Agony is a title that I’ve been following ever since it was announced by Madmind Studios through their Kickstarter in 2016. Unfortunately, after finally getting some time to play the game, I’m not as thrilled as I once was with the prospect of going to Hell.
Agony, as the name suggests, is a brutal and visceral representation of Hell, where players are thrown into Purgatory with the memories of their mortal lives erased, replaced instead with an almost obsessive desire in finding someone named the Red Goddess, the woman in charge of the Underworld. A lot of the exposition in Agony is told through collectable journal entries, comics and other hidden items strewn about the game world. Agony does offer up more in the means of cinematics that feature some hellishly good voice acting, complementing the titles standout visuals that ultimately add to the overall experience and story of the game.
On the topic of visuals, Agony, for the most part, is a good looking game, especially when cranked up to ultra settings. Environments are fully realized with fleshy Cronenberg levels of grotesque detail, with the core of the title feeling like an interactive and living nightmare-scape with clear inspiration derived from the works of the Dutch Artist Hieronymus Bosch.
Sadly, the visual polish is rather inconsistent in the world of Agony, although environments and enemies look the part, most of the other NPCs or the residents of Hell, look as if they stepped out of an Xbox 360 launch title, rather than a game released in 2018. NPCs play a big role in Agony, as they can be taken over and controlled, once the player character is killed or during special sequences, that allow the player to basically astral project themselves into both the bodies of the damned and demon characters.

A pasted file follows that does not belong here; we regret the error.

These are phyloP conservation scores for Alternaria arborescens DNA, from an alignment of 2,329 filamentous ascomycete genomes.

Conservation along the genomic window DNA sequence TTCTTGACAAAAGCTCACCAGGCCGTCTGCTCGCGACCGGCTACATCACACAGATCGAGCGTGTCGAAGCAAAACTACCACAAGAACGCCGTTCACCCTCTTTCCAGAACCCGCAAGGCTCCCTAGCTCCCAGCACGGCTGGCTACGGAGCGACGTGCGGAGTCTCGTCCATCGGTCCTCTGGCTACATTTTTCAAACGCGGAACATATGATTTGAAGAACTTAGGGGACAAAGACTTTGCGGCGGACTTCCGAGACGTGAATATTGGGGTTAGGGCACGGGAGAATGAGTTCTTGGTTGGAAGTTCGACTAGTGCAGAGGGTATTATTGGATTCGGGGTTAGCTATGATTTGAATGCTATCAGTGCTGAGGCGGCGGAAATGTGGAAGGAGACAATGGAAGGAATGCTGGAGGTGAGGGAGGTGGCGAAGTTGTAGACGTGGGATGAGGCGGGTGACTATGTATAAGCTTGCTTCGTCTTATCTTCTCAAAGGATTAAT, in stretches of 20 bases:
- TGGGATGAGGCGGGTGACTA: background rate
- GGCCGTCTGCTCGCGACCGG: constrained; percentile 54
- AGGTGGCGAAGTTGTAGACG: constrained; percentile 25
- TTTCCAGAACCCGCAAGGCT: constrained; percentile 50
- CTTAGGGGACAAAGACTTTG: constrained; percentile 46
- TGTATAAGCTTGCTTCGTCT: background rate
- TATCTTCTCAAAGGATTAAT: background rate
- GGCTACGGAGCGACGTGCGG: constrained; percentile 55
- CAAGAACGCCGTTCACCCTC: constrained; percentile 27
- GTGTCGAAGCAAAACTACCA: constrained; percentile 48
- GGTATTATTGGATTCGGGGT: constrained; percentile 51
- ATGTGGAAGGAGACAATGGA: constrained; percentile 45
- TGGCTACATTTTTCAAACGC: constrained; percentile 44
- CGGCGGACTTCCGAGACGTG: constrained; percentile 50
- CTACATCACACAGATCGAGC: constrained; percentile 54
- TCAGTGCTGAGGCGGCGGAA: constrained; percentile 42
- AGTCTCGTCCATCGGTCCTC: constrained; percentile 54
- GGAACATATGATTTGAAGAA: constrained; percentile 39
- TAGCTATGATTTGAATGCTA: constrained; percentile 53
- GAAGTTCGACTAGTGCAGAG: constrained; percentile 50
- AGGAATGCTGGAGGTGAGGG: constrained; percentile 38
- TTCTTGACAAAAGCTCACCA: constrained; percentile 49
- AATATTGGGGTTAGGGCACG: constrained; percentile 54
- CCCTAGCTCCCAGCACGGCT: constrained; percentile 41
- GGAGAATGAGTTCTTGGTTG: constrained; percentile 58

Possessing other characters is a mechanic that is generally used in the game to cheat death, giving players around 30 seconds to find a host to take over, instead of having to continue from a checkpoint. The time it takes to find another host, for the most part, felt fair but an issue I had with this mechanic is when taking over demons. Demons unlike human characters, can’t really be used to progress through the game, instead, taking over a demon is meant to allow the player to break environmental obstacle in order to proceed. The problem is the game doesn’t clearly indicate when this is necessary, making demon possession feel rather useless, especially considering the player can only control a demon for a short period of time before once again having to find a new host.
In fact, Agony suffers from a lack of guidance throughout. I often found myself completely lost, having to resort to trial and error in order to eventually brute force my way forward. The often convoluted or unclear path to progression is compounded and made worse thanks to some questionable checkpoints that sometimes feel too far apart. On the bright, a lot of the in-between progress saves, meaning players will only have to walk back to where they died, without the worry of reset puzzles, traps or enemies.
Madmind did include the option to turn on a rather imperative wayfinding system known as the destiny line, a neon-bathed wisp of energy that can help lead players towards the general direction of their next objective. The destiny line feature is always on, however, by default, it can only be used a few times until the player finds a new checkpoint. Thankfully, the feature can be toggled to always be on from the settings menu, I just wish it also helped track specific objectives rather than only pointing out vague directions that ultimately only help dampen the frustration.
One aspect of the game that I did enjoy was the stealth sequences, particularly early on, during this maze section that was littered with enemies, which made each encounter a tense and frightful moment, until I finally did manage to escape the labyrinthian-like room and continue on.
Even the sometimes fun stealth sections can, unfortunately, be diminished thanks to things such as overly dark rooms (increase the gamma in the options at the risk of losing visual fidelity), enemies that immediately spot and kill you upon possession of another body, or just bad game design with no places to hide-in-sight.
Agony is a game I really wanted to love and visually, the game looks rather impressive, even some of the early gameplay moments feel well crafted and fresh, yet, as a whole, Agony just doesn’t hold up against other games of the genre — at best, Agony feels like a lovechild between Red Barrel’s Outlast series and id Software’s 2016 Doom reboot, and at its worst, Agony feels like a game that probably needed a few more months in the crucible before inviting us all to join it down in Hell.
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